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Businesses at risk as social media defamation cases rise

Businesses slow to embrace social media for legal reasons
A leading media and communications lawyer is warning of a dramatic increase in civil and criminal defamation cases against Australian businesses and individuals, due to the lack of awareness and understanding of the legal ramifications at stake for users of social media.
Nicholas Pullen, partner at TressCox Lawyers, said this threat is potentially holding back Australian businesses from embracing social media in their customer marketing activities.
He said his views are backed by a spate of recent cases where online postings on media such as Twitter and Facebook have resulted in – amongst others – an employee losing their job, an insurance benefit entitlement being cancelled and a teenager being convicted of criminal defamation.
“As social media continues to become an everyday part of our lives, more organisations and individuals will unwittingly find themselves exposed to civil and criminal defamation cases,” he said.
Pullen believes there needs to be a set of industry policies and best practice guidelines established for social media use, particular for smaller businesses that don’t have the budget and resources that bigger corporates do to develop social media strategies.
“A set of industry policies and best practice guidelines needs to be established to address an appropriate framework of behaviours that helps to raise people’s awareness and understanding of the legal issues at stake,” he said.

A leading media and communications lawyer is warning of a dramatic increase in civil and criminal defamation cases against Australian businesses and individuals, due to the lack of awareness and understanding of the legal ramifications at stake for users of social media.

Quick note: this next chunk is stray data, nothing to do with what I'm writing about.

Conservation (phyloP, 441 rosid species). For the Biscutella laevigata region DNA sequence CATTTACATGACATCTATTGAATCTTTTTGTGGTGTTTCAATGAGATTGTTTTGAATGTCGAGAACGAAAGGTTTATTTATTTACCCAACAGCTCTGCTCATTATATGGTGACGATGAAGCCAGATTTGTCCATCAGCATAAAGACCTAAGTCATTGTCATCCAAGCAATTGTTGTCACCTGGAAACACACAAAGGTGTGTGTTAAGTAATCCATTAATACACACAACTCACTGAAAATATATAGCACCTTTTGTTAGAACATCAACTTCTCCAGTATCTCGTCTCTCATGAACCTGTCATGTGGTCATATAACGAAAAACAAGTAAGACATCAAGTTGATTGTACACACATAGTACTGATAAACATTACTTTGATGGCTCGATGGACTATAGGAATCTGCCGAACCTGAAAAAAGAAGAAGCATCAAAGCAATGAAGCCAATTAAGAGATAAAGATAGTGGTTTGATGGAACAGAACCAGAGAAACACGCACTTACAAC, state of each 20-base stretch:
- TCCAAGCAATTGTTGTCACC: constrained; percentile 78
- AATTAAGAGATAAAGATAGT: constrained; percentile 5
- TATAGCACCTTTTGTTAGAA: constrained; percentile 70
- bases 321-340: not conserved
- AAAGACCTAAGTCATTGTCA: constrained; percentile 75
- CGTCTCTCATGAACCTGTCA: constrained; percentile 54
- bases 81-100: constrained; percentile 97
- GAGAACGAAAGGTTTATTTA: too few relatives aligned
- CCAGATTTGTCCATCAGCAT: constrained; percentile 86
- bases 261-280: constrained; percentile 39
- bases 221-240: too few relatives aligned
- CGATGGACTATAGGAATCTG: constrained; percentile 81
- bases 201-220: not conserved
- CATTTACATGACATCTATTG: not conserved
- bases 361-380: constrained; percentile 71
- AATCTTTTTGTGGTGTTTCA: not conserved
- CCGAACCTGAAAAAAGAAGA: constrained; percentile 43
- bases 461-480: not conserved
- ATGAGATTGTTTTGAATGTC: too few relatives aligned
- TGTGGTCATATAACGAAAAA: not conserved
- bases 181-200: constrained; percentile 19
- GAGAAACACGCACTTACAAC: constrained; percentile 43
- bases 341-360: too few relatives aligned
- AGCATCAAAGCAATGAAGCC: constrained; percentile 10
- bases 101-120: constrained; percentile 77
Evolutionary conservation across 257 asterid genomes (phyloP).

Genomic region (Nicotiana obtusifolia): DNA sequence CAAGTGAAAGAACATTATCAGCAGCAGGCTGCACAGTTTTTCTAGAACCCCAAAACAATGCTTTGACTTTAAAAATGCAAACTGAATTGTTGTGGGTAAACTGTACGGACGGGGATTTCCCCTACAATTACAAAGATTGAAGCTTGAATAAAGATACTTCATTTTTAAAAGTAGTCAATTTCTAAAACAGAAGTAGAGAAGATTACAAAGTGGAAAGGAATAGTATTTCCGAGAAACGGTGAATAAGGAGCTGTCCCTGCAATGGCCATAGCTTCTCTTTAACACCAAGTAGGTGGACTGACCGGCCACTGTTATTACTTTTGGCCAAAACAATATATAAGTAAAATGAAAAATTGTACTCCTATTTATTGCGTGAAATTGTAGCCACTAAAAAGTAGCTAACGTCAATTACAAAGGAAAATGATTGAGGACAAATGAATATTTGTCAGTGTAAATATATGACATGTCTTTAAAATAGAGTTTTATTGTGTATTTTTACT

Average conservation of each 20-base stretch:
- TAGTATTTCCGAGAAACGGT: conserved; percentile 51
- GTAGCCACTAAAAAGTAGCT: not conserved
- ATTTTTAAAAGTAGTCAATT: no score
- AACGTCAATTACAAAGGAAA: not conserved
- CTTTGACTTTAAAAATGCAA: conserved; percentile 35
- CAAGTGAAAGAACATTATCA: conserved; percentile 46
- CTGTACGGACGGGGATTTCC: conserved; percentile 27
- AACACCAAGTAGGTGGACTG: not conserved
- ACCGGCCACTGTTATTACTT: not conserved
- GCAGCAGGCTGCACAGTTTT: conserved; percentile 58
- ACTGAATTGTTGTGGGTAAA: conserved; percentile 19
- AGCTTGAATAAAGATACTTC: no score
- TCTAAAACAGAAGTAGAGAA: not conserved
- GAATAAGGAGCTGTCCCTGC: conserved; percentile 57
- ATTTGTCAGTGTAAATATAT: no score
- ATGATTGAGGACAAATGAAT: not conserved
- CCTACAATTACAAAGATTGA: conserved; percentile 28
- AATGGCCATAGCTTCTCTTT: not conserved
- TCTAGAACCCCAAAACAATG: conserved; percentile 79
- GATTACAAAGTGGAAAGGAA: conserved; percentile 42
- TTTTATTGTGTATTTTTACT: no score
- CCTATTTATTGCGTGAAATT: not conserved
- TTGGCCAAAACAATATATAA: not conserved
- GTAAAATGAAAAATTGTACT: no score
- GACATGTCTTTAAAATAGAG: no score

Nicholas Pullen, partner at TressCox Lawyers, said this threat is potentially holding back Australian businesses from embracing social media in their customer marketing activities.

He said his views are backed by a spate of recent cases where online postings on media such as Twitter and Facebook have resulted in – amongst others – an employee losing their job, an insurance benefit entitlement being cancelled and a teenager being convicted of criminal defamation.

“As social media continues to become an everyday part of our lives, more organisations and individuals will unwittingly find themselves exposed to civil and criminal defamation cases,” he said.

Pullen believes there needs to be a set of industry policies and best practice guidelines established for social media use, particular for smaller businesses that don’t have the budget and resources that bigger corporates do to develop social media strategies.

“A set of industry policies and best practice guidelines needs to be established to address an appropriate framework of behaviours that helps to raise people’s awareness and understanding of the legal issues at stake,” he said.

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Jessica Stanic

Jessica Stanic

Jessica has a background in both marketing and journalism and is dedicated to making the website the leading online resource for small to medium businesses with ambitions to grow.

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